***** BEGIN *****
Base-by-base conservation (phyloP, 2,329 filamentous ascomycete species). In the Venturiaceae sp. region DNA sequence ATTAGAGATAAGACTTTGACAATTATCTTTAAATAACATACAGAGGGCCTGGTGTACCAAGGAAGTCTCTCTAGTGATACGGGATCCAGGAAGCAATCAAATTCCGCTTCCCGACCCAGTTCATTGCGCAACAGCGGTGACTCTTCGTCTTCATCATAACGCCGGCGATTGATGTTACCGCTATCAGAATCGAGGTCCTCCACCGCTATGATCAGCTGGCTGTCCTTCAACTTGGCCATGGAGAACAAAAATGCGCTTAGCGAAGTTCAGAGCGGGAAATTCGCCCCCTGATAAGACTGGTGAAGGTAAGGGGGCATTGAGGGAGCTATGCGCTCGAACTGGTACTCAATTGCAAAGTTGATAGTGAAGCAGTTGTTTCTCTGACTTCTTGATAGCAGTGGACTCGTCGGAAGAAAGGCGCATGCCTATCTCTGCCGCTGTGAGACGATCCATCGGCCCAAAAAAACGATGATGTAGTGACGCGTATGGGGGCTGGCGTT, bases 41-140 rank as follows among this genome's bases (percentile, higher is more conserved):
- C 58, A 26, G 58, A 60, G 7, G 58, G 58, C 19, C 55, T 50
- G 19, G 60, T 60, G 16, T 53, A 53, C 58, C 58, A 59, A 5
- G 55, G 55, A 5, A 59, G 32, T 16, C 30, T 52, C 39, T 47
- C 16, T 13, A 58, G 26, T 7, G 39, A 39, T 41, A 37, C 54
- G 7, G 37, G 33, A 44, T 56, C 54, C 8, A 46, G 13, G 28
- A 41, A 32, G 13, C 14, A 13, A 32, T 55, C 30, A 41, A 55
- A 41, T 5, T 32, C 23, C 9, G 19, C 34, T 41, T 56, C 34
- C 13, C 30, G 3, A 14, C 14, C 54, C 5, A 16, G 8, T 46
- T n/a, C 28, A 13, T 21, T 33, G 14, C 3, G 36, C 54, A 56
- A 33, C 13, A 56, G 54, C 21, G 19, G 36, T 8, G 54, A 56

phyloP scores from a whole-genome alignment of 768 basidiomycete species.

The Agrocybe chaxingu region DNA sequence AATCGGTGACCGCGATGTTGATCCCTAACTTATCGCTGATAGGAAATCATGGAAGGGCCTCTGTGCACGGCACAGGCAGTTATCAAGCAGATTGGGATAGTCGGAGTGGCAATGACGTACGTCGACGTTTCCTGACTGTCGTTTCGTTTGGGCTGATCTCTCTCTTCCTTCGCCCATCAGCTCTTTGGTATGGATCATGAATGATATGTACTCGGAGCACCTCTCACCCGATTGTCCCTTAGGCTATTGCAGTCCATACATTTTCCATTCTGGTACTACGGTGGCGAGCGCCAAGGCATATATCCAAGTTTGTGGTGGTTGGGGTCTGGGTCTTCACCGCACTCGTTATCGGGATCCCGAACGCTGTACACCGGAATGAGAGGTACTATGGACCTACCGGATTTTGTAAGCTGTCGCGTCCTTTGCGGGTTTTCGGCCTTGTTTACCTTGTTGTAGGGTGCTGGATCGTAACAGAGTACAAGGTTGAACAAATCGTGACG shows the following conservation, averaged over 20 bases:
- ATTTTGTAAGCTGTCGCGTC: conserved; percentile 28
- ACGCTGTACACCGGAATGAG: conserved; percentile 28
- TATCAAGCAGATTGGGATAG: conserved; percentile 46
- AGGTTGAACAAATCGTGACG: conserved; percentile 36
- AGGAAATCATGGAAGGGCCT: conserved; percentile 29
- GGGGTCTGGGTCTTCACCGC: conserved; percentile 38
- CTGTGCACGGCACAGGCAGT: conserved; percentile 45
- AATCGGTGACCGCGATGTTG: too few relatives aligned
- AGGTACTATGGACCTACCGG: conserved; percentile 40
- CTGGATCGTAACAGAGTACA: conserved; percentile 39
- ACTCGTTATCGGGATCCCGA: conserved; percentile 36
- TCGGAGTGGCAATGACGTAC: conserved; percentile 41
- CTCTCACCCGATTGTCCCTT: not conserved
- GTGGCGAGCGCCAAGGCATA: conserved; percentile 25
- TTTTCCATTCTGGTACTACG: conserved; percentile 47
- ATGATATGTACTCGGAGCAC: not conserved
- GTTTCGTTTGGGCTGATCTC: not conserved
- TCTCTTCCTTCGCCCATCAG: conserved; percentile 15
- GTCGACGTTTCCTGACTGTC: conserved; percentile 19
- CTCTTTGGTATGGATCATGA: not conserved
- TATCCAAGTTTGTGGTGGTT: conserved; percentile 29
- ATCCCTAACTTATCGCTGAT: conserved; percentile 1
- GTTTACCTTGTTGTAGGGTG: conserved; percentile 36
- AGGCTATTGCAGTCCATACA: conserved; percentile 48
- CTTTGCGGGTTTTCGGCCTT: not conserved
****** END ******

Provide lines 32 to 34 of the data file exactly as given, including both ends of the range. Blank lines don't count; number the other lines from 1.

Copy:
- GTCGACGTTTCCTGACTGTC: conserved; percentile 19
- CTCTTTGGTATGGATCATGA: not conserved
- TATCCAAGTTTGTGGTGGTT: conserved; percentile 29